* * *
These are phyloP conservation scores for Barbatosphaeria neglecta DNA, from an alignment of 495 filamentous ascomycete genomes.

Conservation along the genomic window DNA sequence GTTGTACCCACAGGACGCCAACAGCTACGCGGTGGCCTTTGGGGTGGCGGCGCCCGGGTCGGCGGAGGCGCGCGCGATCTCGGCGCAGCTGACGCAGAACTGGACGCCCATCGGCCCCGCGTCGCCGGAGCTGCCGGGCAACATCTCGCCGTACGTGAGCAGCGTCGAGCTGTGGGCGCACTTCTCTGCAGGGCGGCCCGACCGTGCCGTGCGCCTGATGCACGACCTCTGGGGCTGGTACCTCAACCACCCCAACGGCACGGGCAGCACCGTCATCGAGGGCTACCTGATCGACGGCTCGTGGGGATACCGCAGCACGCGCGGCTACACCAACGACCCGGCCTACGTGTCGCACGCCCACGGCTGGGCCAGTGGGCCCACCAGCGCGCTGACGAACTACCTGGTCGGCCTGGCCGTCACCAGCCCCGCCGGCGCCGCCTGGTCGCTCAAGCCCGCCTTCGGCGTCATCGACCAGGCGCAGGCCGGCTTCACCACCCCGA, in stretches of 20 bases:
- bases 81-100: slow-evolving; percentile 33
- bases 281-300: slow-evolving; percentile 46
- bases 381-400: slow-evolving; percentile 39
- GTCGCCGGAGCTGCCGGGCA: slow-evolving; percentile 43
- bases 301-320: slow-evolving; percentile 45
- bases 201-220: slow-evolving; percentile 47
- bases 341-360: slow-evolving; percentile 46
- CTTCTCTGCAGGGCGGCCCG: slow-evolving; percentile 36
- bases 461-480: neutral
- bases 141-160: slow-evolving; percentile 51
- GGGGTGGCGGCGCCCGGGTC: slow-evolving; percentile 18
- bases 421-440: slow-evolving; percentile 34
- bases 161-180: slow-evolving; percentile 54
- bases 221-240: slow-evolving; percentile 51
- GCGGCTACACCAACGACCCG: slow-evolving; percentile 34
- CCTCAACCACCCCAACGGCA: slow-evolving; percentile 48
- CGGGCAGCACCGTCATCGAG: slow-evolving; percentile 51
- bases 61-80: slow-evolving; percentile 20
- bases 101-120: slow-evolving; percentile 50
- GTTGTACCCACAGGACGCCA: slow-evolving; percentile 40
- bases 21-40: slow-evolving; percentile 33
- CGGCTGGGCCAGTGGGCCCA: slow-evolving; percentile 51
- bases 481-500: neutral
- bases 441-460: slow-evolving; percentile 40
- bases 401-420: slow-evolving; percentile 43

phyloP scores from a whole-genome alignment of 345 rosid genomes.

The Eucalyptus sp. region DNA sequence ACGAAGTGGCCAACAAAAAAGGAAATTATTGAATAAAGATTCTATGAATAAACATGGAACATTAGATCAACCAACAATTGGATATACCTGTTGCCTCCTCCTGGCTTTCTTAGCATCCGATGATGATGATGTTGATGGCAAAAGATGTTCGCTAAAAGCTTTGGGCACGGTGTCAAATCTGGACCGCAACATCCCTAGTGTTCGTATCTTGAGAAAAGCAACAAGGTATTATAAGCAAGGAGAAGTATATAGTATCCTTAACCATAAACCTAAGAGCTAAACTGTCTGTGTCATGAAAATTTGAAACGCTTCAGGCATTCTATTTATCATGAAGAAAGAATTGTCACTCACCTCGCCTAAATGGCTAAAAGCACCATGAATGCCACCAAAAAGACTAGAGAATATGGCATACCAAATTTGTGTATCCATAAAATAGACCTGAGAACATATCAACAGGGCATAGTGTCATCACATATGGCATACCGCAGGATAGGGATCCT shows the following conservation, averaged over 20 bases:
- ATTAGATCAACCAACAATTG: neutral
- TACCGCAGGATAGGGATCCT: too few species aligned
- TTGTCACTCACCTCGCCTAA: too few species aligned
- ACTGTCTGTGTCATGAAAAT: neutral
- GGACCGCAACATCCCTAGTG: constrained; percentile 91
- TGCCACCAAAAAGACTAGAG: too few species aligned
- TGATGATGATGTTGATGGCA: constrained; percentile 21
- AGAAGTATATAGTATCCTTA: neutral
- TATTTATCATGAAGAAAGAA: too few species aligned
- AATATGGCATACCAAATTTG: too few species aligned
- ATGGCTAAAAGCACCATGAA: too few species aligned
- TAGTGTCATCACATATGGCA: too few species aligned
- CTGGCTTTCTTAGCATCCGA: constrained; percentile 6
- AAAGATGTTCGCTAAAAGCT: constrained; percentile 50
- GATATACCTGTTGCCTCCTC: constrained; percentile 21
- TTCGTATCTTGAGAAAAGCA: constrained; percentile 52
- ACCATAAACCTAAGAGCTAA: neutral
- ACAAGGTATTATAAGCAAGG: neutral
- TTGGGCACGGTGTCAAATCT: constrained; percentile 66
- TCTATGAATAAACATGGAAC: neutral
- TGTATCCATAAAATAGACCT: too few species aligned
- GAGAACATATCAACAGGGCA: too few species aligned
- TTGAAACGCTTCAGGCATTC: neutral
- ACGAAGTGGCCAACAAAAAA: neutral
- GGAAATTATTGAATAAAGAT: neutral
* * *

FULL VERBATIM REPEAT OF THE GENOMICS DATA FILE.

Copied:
These are phyloP conservation scores for Barbatosphaeria neglecta DNA, from an alignment of 495 filamentous ascomycete genomes.

Conservation along the genomic window DNA sequence GTTGTACCCACAGGACGCCAACAGCTACGCGGTGGCCTTTGGGGTGGCGGCGCCCGGGTCGGCGGAGGCGCGCGCGATCTCGGCGCAGCTGACGCAGAACTGGACGCCCATCGGCCCCGCGTCGCCGGAGCTGCCGGGCAACATCTCGCCGTACGTGAGCAGCGTCGAGCTGTGGGCGCACTTCTCTGCAGGGCGGCCCGACCGTGCCGTGCGCCTGATGCACGACCTCTGGGGCTGGTACCTCAACCACCCCAACGGCACGGGCAGCACCGTCATCGAGGGCTACCTGATCGACGGCTCGTGGGGATACCGCAGCACGCGCGGCTACACCAACGACCCGGCCTACGTGTCGCACGCCCACGGCTGGGCCAGTGGGCCCACCAGCGCGCTGACGAACTACCTGGTCGGCCTGGCCGTCACCAGCCCCGCCGGCGCCGCCTGGTCGCTCAAGCCCGCCTTCGGCGTCATCGACCAGGCGCAGGCCGGCTTCACCACCCCGA, in stretches of 20 bases:
- bases 81-100: slow-evolving; percentile 33
- bases 281-300: slow-evolving; percentile 46
- bases 381-400: slow-evolving; percentile 39
- GTCGCCGGAGCTGCCGGGCA: slow-evolving; percentile 43
- bases 301-320: slow-evolving; percentile 45
- bases 201-220: slow-evolving; percentile 47
- bases 341-360: slow-evolving; percentile 46
- CTTCTCTGCAGGGCGGCCCG: slow-evolving; percentile 36
- bases 461-480: neutral
- bases 141-160: slow-evolving; percentile 51
- GGGGTGGCGGCGCCCGGGTC: slow-evolving; percentile 18
- bases 421-440: slow-evolving; percentile 34
- bases 161-180: slow-evolving; percentile 54
- bases 221-240: slow-evolving; percentile 51
- GCGGCTACACCAACGACCCG: slow-evolving; percentile 34
- CCTCAACCACCCCAACGGCA: slow-evolving; percentile 48
- CGGGCAGCACCGTCATCGAG: slow-evolving; percentile 51
- bases 61-80: slow-evolving; percentile 20
- bases 101-120: slow-evolving; percentile 50
- GTTGTACCCACAGGACGCCA: slow-evolving; percentile 40
- bases 21-40: slow-evolving; percentile 33
- CGGCTGGGCCAGTGGGCCCA: slow-evolving; percentile 51
- bases 481-500: neutral
- bases 441-460: slow-evolving; percentile 40
- bases 401-420: slow-evolving; percentile 43

phyloP scores from a whole-genome alignment of 345 rosid genomes.

The Eucalyptus sp. region DNA sequence ACGAAGTGGCCAACAAAAAAGGAAATTATTGAATAAAGATTCTATGAATAAACATGGAACATTAGATCAACCAACAATTGGATATACCTGTTGCCTCCTCCTGGCTTTCTTAGCATCCGATGATGATGATGTTGATGGCAAAAGATGTTCGCTAAAAGCTTTGGGCACGGTGTCAAATCTGGACCGCAACATCCCTAGTGTTCGTATCTTGAGAAAAGCAACAAGGTATTATAAGCAAGGAGAAGTATATAGTATCCTTAACCATAAACCTAAGAGCTAAACTGTCTGTGTCATGAAAATTTGAAACGCTTCAGGCATTCTATTTATCATGAAGAAAGAATTGTCACTCACCTCGCCTAAATGGCTAAAAGCACCATGAATGCCACCAAAAAGACTAGAGAATATGGCATACCAAATTTGTGTATCCATAAAATAGACCTGAGAACATATCAACAGGGCATAGTGTCATCACATATGGCATACCGCAGGATAGGGATCCT shows the following conservation, averaged over 20 bases:
- ATTAGATCAACCAACAATTG: neutral
- TACCGCAGGATAGGGATCCT: too few species aligned
- TTGTCACTCACCTCGCCTAA: too few species aligned
- ACTGTCTGTGTCATGAAAAT: neutral
- GGACCGCAACATCCCTAGTG: constrained; percentile 91
- TGCCACCAAAAAGACTAGAG: too few species aligned
- TGATGATGATGTTGATGGCA: constrained; percentile 21
- AGAAGTATATAGTATCCTTA: neutral
- TATTTATCATGAAGAAAGAA: too few species aligned
- AATATGGCATACCAAATTTG: too few species aligned
- ATGGCTAAAAGCACCATGAA: too few species aligned
- TAGTGTCATCACATATGGCA: too few species aligned
- CTGGCTTTCTTAGCATCCGA: constrained; percentile 6
- AAAGATGTTCGCTAAAAGCT: constrained; percentile 50
- GATATACCTGTTGCCTCCTC: constrained; percentile 21
- TTCGTATCTTGAGAAAAGCA: constrained; percentile 52
- ACCATAAACCTAAGAGCTAA: neutral
- ACAAGGTATTATAAGCAAGG: neutral
- TTGGGCACGGTGTCAAATCT: constrained; percentile 66
- TCTATGAATAAACATGGAAC: neutral
- TGTATCCATAAAATAGACCT: too few species aligned
- GAGAACATATCAACAGGGCA: too few species aligned
- TTGAAACGCTTCAGGCATTC: neutral
- ACGAAGTGGCCAACAAAAAA: neutral
- GGAAATTATTGAATAAAGAT: neutral